Social media

How to Write a Professional Bio For Twitter, LinkedIn, Facebook & Google+
Talking about yourself is hard. Doing it in 160 characters or less is even harder.

rticles of interest

How to ... prepare a poster presentation for nurses
Is there an evidence-based project or clinical initiative you are passionate about and would like to share with others? Have you considered the possibility of authoring a poster presentation to highlight a best practice or leadership program? 
If so, why not make 2014 the year you accomplish this professional goal?

Nurse writers offers tips on how to write for publication
Is one of your 2014 resolutions to spend time writing about nursing practice, research, or patient and academic experiences and sharing them with nursing colleagues, other professional groups or community members?

Task Conflicts and Exclusive Professionalism in Nursing in South Korea –
Task conflicts among medical professions are essential problems to be solved in health care organizations. This study examined job conflicts between practical nurses (PNs) and registered nurses (RNs) in their duties and tasks with representative panelists from South Korea. This qualitative study used the Dacum Task Analysis process. Subject-matter experts in practical nursing were recruited utilizing stratified sampling: Ten experts developed job descriptions of PNs, and 20 validated the descriptions. The on-site tasks and duties of the PNs were measured by means of Dacum, and the results were reviewed by RNs using 3 focus-group interviews. The job description of PNs consisted of 10 duties and 117 tasks, overlapping with some tasks of RNs. Core tasks performed by PNs, such as invasive activities, led to task conflicts between the 2 groups, as these activities were regarded as the inherent duty of nursing professions. Thus, the RNs did not concede the expanded job scope of the PNs in terms of exclusive professionalism. To reduce task conflict, there is a need for the balanced development of nursing professionalism.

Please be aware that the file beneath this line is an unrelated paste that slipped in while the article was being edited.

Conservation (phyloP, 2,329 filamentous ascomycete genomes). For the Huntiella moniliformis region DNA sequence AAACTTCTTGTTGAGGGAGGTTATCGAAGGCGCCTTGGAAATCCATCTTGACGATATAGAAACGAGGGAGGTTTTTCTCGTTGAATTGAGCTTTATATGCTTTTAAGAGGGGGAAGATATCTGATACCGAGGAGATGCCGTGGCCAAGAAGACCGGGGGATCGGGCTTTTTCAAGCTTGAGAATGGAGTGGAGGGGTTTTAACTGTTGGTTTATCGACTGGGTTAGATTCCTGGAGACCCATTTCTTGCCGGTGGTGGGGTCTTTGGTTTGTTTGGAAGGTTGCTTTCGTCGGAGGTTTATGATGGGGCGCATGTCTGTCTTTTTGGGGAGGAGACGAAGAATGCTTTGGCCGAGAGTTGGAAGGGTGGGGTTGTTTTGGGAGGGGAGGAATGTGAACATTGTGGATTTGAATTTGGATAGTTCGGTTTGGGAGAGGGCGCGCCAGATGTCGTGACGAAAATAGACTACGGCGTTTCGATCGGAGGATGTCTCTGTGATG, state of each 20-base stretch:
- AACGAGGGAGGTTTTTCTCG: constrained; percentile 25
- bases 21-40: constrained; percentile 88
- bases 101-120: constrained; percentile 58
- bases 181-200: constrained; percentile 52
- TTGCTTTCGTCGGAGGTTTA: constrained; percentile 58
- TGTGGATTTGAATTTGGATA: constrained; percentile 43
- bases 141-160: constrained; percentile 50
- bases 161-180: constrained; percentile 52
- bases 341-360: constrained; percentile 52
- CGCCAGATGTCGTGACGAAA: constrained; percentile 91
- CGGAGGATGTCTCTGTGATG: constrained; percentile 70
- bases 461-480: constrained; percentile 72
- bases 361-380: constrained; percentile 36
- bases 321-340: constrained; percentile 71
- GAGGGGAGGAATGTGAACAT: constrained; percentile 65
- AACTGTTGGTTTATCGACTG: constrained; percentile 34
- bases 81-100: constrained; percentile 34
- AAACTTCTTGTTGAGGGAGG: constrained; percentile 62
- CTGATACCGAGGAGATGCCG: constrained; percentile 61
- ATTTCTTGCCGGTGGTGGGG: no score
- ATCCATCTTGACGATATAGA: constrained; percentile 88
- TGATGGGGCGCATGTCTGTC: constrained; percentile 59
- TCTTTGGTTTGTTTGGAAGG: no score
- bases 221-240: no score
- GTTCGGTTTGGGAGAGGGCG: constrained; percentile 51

See more at:

Publications and Reports online

The primary care paradox - New designs and models

“Developed in partnership with the Nuffield Trust, The primary care paradox – New designs and models captures the results of discussions held with leading primary care experts from across Europe.” Source: KPMG & Nuffield Trust